Mice exhibit various species-typical behaviors such as digging and burrowing. They dig in the ground to find food, to hoard food, to create a refuge from predators or cold and to make a safe nursery area for the young. In the laboratory, mice dig vigorously in deep bedding such as wood chips. This behavior is sensitive to strain differences and drugs. For example, the effects of anxiolytics and 5-HT-active compounds, including those used clinically for obsessive-compulsive disorder (OCD), can be detected. Digging can be quantified by manual timing. Alternatively, the bedding can be covered with glass marbles and the number buried can be counted after a set time. These behaviors can be assessed using very little specialized equipment, and results can be obtained from ten animals in about an hour. Species-typical behaviors may be sensitive to a wide variety of treatments, and their simplicity and ability to yield robust quantitative data might be particularly useful in assessing genetically modified mice, even in laboratories not primarily oriented to behavioral work.
Subscribe to Journal
Get full journal access for 1 year
only $41.25 per issue
All prices are NET prices.
VAT will be added later in the checkout.
Rent or Buy article
Get time limited or full article access on ReadCube.
All prices are NET prices.
Webster, D.G., Williams, M.H., Owens, R.D., Geiger, V.B. & Dewsbury D.A. Digging behavior in 12 taxa of muroid rodents. Anim. Learn. Behav. 9, 173–177 (1981).
Dudek, B.C., Adams, N., Boice, R. & Abbott, M.E. Genetic influences on digging behaviours in mice (Mus musculus) in laboratory and seminatural settings. J. Comp. Psychol. 97, 249–259 (1983).
Borsini, F., Podhorna, J. & Marazziti, D. Do animal models of anxiety predict anxiolytic effects of antidepressants? Psychopharmacology 163, 121–141 (2002).
Njung'e, K. & Handley, S.L. Evaluation of marble-burying behavior as a model of anxiety. Pharmacol. Biochem. Behav. 38, 63–67 (1991).
Deacon, R.M.J. & Rawlins, J.N.P. Hippocampal lesions, species-typical behaviours and anxiety in mice. Behav. Brain Res. 156, 241–249 (2005).
Pinel, J.P.J. & Treit, D. Burying as a defensive response in rats. J. Comp. Physiol. Psychol. 92, 708–712 (1978).
Poling, A., Cleary, J. & Monaghan, M. Burying by rats in response to aversive and nonaversive stimuli. J. Exp. Anal. Behav. 35, 31–44 (1981).
Broekkamp, C.L., Rijk, H.W., Joly-Gelouin, D. & Lloyd, K.L. Major tranquillizers can be distinguished from minor tranquillizers on the basis of effects on marble burying and swim-induced grooming in mice. Eur. J. Pharmacol. 126, 223–229 (1986).
Njung'e, K. & Handley, S.L. Effects of 5-HT uptake inhibitors, agonists and antagonists on the burying of harmless objects by mice: a putative test for anxiolytic agents. Brit. J. Pharmacol. 104, 105–112 (1991).
Shinomiya, K. et al. Effect of paroxetine on marble-burying behavior in mice. Methods Find. Exp. Clin. Pharmacol. 10, 685–687 (2005).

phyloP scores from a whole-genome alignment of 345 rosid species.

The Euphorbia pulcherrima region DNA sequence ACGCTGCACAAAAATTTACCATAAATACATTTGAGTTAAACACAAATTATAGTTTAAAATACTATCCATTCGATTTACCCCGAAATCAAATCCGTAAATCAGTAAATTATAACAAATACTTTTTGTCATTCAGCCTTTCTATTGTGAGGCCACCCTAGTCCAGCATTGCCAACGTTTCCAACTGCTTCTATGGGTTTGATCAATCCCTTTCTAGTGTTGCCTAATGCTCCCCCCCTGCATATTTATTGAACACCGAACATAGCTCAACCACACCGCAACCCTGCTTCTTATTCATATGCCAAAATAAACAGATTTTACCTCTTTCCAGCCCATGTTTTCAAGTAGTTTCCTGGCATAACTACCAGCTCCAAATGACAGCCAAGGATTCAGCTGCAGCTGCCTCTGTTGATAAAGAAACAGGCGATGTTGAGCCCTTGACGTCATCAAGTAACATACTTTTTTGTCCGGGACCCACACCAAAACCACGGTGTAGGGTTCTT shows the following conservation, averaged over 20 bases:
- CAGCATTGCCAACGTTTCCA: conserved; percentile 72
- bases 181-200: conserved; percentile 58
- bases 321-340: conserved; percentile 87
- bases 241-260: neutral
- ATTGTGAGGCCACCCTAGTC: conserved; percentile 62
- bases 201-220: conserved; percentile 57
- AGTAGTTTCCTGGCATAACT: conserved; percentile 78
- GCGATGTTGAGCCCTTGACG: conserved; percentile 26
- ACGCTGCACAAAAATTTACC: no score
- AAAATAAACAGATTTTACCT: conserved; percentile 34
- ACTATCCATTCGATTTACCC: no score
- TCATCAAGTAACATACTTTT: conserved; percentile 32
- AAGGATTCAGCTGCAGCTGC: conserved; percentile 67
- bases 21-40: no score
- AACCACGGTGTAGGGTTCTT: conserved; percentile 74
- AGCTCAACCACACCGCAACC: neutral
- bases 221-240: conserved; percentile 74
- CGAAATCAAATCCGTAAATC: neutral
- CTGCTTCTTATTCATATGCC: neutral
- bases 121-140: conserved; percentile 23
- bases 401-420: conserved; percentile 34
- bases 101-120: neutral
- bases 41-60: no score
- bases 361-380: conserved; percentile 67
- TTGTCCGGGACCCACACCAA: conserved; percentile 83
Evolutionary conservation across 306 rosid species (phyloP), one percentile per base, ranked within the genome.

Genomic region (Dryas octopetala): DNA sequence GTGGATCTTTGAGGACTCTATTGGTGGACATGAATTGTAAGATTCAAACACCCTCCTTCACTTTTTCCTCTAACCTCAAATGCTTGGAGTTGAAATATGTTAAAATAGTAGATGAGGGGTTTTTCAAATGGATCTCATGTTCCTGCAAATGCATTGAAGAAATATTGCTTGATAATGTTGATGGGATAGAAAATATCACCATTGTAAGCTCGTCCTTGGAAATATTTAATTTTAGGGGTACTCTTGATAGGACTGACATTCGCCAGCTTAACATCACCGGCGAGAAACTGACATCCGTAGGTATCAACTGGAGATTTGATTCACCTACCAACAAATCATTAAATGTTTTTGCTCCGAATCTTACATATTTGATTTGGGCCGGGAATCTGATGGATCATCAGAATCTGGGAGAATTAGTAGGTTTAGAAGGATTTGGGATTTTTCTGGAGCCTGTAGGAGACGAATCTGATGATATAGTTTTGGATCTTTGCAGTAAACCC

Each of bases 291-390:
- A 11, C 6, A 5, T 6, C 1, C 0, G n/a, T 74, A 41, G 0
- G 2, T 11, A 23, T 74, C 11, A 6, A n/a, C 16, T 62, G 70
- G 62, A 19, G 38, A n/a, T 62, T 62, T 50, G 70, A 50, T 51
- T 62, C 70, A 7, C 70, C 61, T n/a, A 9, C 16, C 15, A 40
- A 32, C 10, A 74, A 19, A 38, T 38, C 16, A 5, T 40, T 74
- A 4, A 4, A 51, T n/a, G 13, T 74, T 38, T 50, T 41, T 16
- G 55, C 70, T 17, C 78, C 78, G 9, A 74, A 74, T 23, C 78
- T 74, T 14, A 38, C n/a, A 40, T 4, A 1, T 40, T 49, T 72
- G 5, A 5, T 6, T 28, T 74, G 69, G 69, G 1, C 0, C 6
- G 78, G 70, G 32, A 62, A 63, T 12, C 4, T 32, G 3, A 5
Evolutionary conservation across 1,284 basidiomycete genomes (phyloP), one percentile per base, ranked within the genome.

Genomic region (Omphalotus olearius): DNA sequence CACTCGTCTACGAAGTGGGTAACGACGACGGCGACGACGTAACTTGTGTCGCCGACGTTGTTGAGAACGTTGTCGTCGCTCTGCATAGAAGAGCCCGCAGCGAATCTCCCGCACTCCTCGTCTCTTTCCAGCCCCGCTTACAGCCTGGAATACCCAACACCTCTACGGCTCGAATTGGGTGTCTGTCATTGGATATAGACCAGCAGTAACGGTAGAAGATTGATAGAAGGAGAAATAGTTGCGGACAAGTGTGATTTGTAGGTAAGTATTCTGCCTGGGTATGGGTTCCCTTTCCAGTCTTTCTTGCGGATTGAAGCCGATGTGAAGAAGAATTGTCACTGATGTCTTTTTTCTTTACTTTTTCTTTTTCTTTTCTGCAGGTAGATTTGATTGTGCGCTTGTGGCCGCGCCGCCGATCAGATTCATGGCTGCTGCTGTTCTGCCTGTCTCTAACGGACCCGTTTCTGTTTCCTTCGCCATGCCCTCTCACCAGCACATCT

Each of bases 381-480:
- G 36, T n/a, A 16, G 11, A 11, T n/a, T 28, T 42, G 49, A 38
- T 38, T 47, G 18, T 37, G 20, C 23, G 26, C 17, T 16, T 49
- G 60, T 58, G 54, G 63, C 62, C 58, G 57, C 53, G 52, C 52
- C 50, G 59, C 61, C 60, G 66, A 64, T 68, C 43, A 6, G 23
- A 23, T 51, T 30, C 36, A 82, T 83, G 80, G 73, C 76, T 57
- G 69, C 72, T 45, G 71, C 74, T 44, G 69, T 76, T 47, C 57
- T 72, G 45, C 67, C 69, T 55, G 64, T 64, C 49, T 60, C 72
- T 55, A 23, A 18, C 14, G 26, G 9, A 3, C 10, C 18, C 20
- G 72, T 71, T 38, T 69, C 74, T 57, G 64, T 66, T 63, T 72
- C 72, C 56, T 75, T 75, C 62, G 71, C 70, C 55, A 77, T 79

Li, X., Morrow, D. & Witkin, J.M. Decreases in nestlet shredding of mice by serotonin uptake inhibitors: Comparison with marble burying. Life Sci. 78, 1933–1939 (2006).
Londei, T., Valentini, A.M.V. & Lione, V.G. Investigative burying by laboratory mice may involve non-functional, compulsive behaviour. Behav. Brain Res. 94, 249–254 (1998).
Takeuchi, H., Yatsugi, S.-I. & Yamaguchi, T. Effect of YM992, a novel antidepressant with selective serotonin re-uptake inhibitory and 5-HT2A receptor antagonistic activity, on a marble-burying behavior test as an obsessive-compulsive disorder model. Jpn. J. Pharmacol. 90, 197–200 (2002).
Ichimaru, Y., Egawa, T. & Sawa, A. 5-HT1A-receptor subtype mediates the effect of fluvoxamine, a selective serotonin reuptake inhibitor, on marble-burying behavior in mice. Jpn. J. Pharmacol. 68, 65–70 (1995).
Gyertyan, I. Analysis of the marble burying response: marbles serve to measure digging rather than evoke burying. Behav. Pharmacol. 6, 24–31 (1995).
Masuda, Y., Ishigooka, S. & Matsuda, Y. Digging behavior of ddY mouse. Exp. Anim. 49, 235–237 (2000).
Gray, J.A. & McNaughton, N. The Neuropsychology of Anxiety (2nd ed.). Oxford Univ. Press (2000).
Wicke, K. M. & Gross, G. Marble burying behavior is prevented by anxiolytics as well as by motorstimulants. Pharmacopsychiatry; 05, 2005 (lecture) http://www.thieme-connect.de/ejournals/abstract/pharmaco/doi/10.1055/s-2005-918875.
Millan, M.-J., Girardon, S., Mullot, J., Brocco, M. & Dekeyne, A. Stereospecific blockade of marble-burying behaviour in mice by selective, non-peptidergic neurokinin1 (NK1) receptor antagonists. Neuropharmacology 42, 677–684 (2002).
This work was supported by grant GR065438MA from the Wellcome Trust to the Oxford OXION group.
The author declares no competing financial interests.
About this article
Cite this article
Deacon, R. Digging and marble burying in mice: simple methods for in vivo identification of biological impacts. Nat Protoc 1, 122–124 (2006). https://doi.org/10.1038/nprot.2006.20
Characterization of the sensory, affective, cognitive, biochemical, and neuronal alterations in a modified chronic constriction injury model of neuropathic pain in mice
Journal of Neuroscience Research (2020)
Physiology & Behavior (2020)
Involvement of oxidative stress and mitochondrial mechanisms in air pollution-related neurobiological impairments
Neurobiology of Stress (2020)
Improved cognition, mild anxiety-like behavior and decreased motor performance in pyridoxal phosphatase-deficient mice
Biochimica et Biophysica Acta (BBA) - Molecular Basis of Disease (2019)
NGL-1/LRRC4C-Mutant Mice Display Hyperactivity and Anxiolytic-Like Behavior Associated With Widespread Suppression of Neuronal Activity
Frontiers in Molecular Neuroscience (2019)